Little old ladies in wheelchairs, with perfectly coiffed hair,
Attired in pretty dresses,
As if for dinner and song.
Women alone or in pairs,
Moving quickly in their chairs, playing like little children,
Talking and gossiping, waiting for the ice cream bar to open.
Those who are injured lay silently in their beds,
Waiting for broken bones or hearts to mend.
A man with one leg greeted me as I walked into a room.
Only turning sour-faced when a cancer cure came on the TV.
He snickered as he watched the promises.
It was then I knew why he was there.
The building’s landscaping expertly maintained,
Tall palm trees and large Coleus plants,
Clean white concrete sidewalks,
Giving a message of beauty and hope and care.
Lists of activities, meals and special events,
Adorn the multi-colored walls inside.
Encouraging the injured to be part of a community,
To laugh and talk and share.
Monday brings rehabilitation, stationary bicycles, treadmills,
Balls and barbells.
Urging bodies to regain vitality,
The young therapists gentle and kind.
The nurse brings a cocktail of drugs,
To bedridden souls,
To ease swollen limbs, for those with pain filled days and nights.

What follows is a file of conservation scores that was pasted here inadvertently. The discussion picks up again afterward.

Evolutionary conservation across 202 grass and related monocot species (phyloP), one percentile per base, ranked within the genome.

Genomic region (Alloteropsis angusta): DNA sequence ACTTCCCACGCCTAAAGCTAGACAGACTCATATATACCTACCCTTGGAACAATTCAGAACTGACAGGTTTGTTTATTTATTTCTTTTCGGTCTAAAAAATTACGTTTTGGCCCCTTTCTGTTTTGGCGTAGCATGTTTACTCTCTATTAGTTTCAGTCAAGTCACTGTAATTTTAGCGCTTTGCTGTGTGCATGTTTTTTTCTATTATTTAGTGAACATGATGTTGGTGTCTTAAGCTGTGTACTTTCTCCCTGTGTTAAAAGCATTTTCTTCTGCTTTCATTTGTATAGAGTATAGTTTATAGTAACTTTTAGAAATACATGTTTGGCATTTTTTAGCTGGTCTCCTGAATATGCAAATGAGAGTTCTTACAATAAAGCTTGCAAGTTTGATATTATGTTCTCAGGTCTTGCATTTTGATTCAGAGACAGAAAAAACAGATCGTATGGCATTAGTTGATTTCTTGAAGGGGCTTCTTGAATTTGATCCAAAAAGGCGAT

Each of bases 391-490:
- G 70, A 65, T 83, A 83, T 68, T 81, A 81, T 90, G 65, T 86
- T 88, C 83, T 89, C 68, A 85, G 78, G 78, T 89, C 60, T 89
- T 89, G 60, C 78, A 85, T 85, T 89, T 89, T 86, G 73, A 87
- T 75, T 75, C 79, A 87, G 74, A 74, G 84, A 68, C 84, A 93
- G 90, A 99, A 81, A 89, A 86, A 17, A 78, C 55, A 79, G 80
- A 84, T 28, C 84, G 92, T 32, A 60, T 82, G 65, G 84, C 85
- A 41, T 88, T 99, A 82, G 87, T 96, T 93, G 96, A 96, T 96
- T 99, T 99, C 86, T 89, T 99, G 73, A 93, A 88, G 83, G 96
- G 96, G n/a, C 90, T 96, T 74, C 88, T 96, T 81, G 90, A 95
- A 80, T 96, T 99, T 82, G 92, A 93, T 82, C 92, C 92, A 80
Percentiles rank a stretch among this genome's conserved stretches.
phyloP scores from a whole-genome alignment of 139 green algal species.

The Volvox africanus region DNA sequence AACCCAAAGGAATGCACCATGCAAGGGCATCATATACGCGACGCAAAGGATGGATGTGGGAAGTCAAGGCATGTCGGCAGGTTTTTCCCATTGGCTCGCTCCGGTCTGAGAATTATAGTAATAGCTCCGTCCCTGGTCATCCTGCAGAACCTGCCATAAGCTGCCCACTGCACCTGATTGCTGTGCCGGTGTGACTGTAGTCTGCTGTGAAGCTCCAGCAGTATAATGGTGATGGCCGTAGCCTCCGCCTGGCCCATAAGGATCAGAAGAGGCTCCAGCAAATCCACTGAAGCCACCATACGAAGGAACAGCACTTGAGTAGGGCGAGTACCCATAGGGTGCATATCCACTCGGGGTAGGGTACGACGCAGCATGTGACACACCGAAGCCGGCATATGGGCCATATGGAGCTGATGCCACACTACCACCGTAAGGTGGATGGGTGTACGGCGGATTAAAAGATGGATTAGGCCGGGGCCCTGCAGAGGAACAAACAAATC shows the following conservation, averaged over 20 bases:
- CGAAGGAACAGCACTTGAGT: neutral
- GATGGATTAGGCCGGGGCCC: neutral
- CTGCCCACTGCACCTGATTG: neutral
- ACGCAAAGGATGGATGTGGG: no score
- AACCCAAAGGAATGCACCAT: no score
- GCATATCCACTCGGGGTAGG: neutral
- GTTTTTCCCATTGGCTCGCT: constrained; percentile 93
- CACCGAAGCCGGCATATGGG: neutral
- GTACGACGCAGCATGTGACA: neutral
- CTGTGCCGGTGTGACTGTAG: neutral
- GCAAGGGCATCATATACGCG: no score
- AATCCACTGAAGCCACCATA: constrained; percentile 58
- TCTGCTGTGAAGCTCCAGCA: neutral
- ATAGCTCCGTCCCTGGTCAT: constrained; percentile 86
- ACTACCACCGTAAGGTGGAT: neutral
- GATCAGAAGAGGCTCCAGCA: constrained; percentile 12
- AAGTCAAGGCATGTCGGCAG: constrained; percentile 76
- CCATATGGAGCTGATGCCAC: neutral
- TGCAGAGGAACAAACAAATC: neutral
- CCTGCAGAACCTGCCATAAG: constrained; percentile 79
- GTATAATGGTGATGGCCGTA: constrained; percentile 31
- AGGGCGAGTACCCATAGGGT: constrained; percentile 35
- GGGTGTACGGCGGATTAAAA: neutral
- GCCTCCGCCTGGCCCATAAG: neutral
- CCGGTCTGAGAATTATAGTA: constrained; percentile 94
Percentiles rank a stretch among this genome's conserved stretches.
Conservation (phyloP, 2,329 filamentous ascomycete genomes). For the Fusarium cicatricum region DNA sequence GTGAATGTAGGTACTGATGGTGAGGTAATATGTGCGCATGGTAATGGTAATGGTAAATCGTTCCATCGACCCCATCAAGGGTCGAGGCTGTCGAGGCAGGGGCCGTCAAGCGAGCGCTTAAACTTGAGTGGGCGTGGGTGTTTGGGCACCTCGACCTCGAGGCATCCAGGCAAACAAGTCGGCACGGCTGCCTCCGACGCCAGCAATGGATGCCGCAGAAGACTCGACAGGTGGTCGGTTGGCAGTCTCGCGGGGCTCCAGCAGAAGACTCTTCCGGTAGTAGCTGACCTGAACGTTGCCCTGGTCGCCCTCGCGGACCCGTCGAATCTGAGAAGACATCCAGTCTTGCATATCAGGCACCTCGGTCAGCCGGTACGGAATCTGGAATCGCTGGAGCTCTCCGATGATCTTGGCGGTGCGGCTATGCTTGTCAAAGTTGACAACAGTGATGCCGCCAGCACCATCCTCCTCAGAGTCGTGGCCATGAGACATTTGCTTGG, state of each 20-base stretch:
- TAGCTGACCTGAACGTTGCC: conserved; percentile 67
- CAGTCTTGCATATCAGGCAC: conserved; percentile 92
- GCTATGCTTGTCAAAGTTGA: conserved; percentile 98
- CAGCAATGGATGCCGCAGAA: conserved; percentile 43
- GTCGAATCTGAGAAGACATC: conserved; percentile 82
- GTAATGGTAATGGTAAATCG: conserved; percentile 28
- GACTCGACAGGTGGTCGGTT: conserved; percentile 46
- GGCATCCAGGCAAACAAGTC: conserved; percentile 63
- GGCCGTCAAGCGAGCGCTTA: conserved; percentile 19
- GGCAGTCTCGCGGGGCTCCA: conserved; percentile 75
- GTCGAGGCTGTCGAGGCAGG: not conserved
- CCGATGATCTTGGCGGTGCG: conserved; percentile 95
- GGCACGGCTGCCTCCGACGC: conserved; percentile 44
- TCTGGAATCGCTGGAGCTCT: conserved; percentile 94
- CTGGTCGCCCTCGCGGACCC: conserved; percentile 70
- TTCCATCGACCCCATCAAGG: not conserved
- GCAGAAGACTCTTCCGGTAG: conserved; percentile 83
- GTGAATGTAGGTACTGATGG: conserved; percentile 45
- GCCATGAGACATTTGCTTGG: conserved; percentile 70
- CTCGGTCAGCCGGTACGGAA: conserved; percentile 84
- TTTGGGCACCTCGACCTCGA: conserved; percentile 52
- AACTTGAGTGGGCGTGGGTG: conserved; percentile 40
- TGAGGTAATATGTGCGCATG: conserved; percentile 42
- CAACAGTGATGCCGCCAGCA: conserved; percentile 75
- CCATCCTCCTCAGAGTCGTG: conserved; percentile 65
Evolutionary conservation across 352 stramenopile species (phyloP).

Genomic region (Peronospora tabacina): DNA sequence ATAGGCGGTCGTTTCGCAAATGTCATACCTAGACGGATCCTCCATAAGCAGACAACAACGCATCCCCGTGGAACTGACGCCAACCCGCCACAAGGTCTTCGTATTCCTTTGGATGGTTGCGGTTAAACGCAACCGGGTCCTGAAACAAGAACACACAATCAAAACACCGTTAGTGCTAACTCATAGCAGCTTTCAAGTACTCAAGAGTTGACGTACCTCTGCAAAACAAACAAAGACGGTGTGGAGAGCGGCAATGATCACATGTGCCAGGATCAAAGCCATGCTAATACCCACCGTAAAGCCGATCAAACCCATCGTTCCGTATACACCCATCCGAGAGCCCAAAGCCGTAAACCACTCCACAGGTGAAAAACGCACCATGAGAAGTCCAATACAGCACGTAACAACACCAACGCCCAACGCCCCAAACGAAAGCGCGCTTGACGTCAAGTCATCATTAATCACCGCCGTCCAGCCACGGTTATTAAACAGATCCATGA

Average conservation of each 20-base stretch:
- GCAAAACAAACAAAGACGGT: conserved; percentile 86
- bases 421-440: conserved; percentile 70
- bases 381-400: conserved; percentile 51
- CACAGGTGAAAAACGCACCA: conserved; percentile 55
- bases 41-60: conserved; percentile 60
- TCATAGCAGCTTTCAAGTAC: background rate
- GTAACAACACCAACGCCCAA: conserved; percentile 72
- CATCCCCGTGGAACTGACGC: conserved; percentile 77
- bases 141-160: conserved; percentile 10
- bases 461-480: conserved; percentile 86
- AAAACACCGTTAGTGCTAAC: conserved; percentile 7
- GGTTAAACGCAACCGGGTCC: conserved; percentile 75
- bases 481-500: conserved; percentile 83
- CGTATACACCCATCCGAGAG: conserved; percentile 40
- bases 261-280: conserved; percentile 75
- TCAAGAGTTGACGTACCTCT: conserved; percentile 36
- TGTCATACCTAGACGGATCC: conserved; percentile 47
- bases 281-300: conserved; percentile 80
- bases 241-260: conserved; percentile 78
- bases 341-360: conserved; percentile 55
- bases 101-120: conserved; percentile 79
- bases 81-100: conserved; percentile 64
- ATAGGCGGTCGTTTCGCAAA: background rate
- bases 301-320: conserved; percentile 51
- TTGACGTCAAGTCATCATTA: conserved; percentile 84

I watch as the magical potent works its wonder,
As eyes open and faces smile.
I opened one wooden blind in the room to reveal a surprise,
I saw a sparkle like a Swarovski crystal,
A single raindrop pooled on a leaf,
The sun making the miniscule drop glisten,
A prism of colors-beautiful.
Outside a tiny baby bird shivered in the wet grass
The adult bird hovering nearby
Screeching at the baby to fly
To join the flock,
Nature’s rehabilitation in practice.
Two times before I have wandered through these halls,
Helping one parent after a stroke, another after a fall.
I know the magic that happens in this building
How they turn back time again and again.
As I drive away, the steam from the recent storm
Rises off the blacktop, disappearing into the sky
And I wonder if this time, the third time, will be a charm
That my Dad will choose to fly again and join the flock.